There are no drug pricing provisions, but the White House-backed social spending framework includes a reduced expansion of Medicare and Medicaid coverage.

On Medicaid, the framework would offer four years of subsidized private health insurance on Affordable Care Act (ACA) exchanges for low-income people living in states that have not extended Medicaid under the Act. Healthcare.

This means $ 0 in premiums for 4 million people in the ‘coverage gap’, which means they do not earn enough to qualify for ACA grants though, as they live in a non-expanding state. , they also earn too much to qualify for Medicaid.

Subsidizing coverage is the industry’s most user-friendly way to help people with a coverage gap. The alternative proposed by House Democrats in September would have created a whole new “Medicaid-like” government program.

Not a lot of health insurance: Progressives wanted to expand Medicare to cover dental, vision and hearing benefits. But the framework would only cover the hearing. Senator Bernie sandersBernie SandersDemocrats Hope To Hold Big Oil ‘Responsible’ On The Money – Will Billionaire Tax Survive Joe Manchin? Democrats cut paid vacation from spending deal amid Manchin opposition (I-Vt.) Said having all three in the bill was not negotiable; but on Thursday Sanders didn’t say he opposed the frame, only that it needed to be improved. The provision will also not come into force until 2024.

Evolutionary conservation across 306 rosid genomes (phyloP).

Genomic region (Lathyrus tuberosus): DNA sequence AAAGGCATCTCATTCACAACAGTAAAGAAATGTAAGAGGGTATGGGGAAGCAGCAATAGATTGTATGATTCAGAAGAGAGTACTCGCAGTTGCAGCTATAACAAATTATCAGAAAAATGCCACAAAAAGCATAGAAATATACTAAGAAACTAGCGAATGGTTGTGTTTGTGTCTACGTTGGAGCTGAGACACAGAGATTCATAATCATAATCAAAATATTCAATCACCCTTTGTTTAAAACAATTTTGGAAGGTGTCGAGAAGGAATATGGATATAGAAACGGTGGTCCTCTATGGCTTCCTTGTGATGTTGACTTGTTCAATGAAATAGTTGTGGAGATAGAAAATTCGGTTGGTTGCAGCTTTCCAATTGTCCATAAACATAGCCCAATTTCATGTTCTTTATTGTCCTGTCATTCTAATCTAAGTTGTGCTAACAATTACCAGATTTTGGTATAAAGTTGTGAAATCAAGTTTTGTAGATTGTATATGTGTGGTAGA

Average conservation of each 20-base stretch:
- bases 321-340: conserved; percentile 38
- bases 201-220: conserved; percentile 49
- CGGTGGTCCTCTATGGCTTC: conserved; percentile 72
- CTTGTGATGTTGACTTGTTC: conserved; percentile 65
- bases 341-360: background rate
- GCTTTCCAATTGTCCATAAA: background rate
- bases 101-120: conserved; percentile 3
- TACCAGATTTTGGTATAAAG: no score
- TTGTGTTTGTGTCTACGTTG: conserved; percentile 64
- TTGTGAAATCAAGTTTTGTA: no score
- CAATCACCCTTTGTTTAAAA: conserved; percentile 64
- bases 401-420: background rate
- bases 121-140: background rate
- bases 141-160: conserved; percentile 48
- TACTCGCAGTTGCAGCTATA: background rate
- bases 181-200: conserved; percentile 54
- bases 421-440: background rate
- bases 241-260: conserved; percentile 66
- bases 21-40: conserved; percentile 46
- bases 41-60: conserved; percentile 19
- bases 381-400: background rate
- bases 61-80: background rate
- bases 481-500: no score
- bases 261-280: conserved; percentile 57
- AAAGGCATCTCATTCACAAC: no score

ACA Grants: The framework includes extending enhanced financial aid to help people pay premiums under the ACA, a key part of President Nancy Pelosi’s (D-Calif.) Legacy.

Read more here.

ONE PERCENT OF ADULTS WOULD LEAVE JOB DUE TO VACCINE MANDATE: SURVEY

One percent of all adults in a Kaiser Family Foundation survey said they quit their jobs due to COVID-19 vaccine requirements as more institutes mandates in the workplace.

The October KFF Vaccine Monitor released Thursday determined that of unvaccinated adults, only 5 percent quit their jobs because of the demands, “despite widespread reporting” of workplace vaccination mandates resulting in quits. .

Republicans are twice as likely as Democrats to report knowing someone who quit their job because of a vaccination mandate, with nearly a quarter of all adults reporting knowing someone who has quit.

A quarter of workers said their employers instituted a COVID-19 vaccination mandate – a 16 percentage point increase since June.

Expected response from the mandate: The vaccine requirements come as the Biden administration moved forward with its plan to institute a vaccine or testing mandate for all employers with 100 or more employees.

Almost half of unvaccinated workers, 46 percent, said under this type of mandate they would opt for weekly testing. Eleven percent said they would most likely be vaccinated while 37 percent, representing 1 percent of all adults, said they would quit their jobs.

But without the weekly test option, a majority of unvaccinated workers, at 72 percent, said they would quit their jobs, which is 9 percent of all adults. Seventeen percent said they would receive the vaccine in this situation, which is 2 percent of all adults.

Read more here.

PFIZER SAYS BIDEN ORDERED 50M ADDITIONAL VACCINE DOSES FOR CHILDREN

Pfizer and BioNTech announced in a press release Thursday that they will provide the US government with 50 million additional pediatric doses of COVID-19 vaccines.